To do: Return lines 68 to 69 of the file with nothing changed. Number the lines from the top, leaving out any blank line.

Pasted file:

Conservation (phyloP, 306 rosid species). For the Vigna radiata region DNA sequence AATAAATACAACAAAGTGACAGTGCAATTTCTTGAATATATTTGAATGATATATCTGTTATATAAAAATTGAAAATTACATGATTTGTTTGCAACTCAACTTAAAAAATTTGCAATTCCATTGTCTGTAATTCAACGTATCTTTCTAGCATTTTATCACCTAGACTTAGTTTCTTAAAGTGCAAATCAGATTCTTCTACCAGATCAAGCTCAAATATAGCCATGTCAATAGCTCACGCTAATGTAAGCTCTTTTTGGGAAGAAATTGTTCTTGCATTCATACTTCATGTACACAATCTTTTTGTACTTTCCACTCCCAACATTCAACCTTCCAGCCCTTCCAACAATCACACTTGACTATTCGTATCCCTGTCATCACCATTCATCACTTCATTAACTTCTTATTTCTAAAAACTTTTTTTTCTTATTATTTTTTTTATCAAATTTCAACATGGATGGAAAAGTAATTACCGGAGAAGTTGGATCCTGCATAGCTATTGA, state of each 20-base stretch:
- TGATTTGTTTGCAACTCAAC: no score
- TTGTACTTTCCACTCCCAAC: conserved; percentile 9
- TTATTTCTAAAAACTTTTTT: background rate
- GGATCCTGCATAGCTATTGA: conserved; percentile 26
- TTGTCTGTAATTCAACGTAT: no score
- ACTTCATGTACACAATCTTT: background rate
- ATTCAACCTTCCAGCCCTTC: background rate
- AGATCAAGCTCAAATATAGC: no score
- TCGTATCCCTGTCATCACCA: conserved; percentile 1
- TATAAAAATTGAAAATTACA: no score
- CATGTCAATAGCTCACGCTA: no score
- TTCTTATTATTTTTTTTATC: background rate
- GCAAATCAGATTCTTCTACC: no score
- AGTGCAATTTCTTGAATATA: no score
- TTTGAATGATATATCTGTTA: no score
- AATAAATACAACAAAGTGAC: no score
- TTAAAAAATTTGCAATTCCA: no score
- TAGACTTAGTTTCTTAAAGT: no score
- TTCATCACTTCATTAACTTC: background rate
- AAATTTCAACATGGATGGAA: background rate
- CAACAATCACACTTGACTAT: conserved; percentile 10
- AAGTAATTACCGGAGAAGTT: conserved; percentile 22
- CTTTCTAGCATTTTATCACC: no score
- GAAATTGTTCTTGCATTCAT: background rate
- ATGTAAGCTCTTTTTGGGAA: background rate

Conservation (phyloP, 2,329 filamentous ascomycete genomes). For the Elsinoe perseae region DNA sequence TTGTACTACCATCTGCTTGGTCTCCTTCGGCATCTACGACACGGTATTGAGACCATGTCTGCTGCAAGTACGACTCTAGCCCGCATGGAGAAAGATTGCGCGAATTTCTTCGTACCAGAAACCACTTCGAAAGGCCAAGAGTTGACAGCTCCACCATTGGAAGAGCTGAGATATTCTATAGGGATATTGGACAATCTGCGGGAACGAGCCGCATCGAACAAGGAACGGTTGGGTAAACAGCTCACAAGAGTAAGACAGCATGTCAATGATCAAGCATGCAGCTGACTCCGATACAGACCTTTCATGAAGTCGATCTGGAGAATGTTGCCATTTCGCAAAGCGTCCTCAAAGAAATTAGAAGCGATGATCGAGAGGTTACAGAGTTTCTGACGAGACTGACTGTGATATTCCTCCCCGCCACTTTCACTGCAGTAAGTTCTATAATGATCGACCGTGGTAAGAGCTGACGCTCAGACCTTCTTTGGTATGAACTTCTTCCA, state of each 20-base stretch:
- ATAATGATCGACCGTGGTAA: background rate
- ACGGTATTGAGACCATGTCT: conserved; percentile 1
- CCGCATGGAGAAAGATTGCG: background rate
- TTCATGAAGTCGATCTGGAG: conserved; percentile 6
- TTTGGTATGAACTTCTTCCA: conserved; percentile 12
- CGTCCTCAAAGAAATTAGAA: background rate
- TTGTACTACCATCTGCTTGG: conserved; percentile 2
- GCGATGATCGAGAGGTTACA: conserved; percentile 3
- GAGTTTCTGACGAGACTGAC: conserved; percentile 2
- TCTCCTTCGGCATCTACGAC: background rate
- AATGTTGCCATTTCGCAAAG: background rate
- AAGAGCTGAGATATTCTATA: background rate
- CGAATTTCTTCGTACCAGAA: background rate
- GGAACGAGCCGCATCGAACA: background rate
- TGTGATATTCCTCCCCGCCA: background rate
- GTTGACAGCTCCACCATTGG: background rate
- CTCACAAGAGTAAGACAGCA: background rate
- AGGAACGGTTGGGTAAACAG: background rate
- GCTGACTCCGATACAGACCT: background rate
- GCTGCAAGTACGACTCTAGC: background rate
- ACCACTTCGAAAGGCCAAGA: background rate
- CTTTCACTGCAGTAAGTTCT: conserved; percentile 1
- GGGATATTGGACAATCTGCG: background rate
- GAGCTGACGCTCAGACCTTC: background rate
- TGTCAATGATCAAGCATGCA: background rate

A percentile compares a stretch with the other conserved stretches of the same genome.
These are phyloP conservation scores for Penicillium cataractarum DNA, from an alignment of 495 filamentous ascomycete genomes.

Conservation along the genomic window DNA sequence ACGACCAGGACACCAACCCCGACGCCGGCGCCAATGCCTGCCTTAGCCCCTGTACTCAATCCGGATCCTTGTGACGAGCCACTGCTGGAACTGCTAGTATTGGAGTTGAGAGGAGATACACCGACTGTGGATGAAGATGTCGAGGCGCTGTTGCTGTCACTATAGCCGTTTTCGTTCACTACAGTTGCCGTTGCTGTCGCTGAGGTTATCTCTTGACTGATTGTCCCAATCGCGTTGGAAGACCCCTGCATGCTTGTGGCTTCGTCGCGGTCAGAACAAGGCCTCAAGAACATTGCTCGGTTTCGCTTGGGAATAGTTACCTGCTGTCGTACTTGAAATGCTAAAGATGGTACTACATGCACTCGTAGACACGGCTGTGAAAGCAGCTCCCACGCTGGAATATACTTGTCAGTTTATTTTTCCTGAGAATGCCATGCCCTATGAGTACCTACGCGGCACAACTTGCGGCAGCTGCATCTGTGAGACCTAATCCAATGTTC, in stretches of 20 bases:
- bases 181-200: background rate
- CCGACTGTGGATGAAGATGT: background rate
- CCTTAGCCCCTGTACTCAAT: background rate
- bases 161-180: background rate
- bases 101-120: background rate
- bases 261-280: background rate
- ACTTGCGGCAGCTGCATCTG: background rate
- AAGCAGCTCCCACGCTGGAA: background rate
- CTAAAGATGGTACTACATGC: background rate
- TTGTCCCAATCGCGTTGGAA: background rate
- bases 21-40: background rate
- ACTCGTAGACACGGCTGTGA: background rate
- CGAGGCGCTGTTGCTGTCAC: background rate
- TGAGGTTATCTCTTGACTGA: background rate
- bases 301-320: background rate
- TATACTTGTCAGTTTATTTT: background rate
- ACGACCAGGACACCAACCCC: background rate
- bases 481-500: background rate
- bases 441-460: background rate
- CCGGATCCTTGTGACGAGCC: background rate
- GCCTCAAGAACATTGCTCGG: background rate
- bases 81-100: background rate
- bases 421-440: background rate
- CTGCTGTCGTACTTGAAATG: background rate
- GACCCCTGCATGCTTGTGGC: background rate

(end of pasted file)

- CGAGGCGCTGTTGCTGTCAC: background rate
- TGAGGTTATCTCTTGACTGA: background rate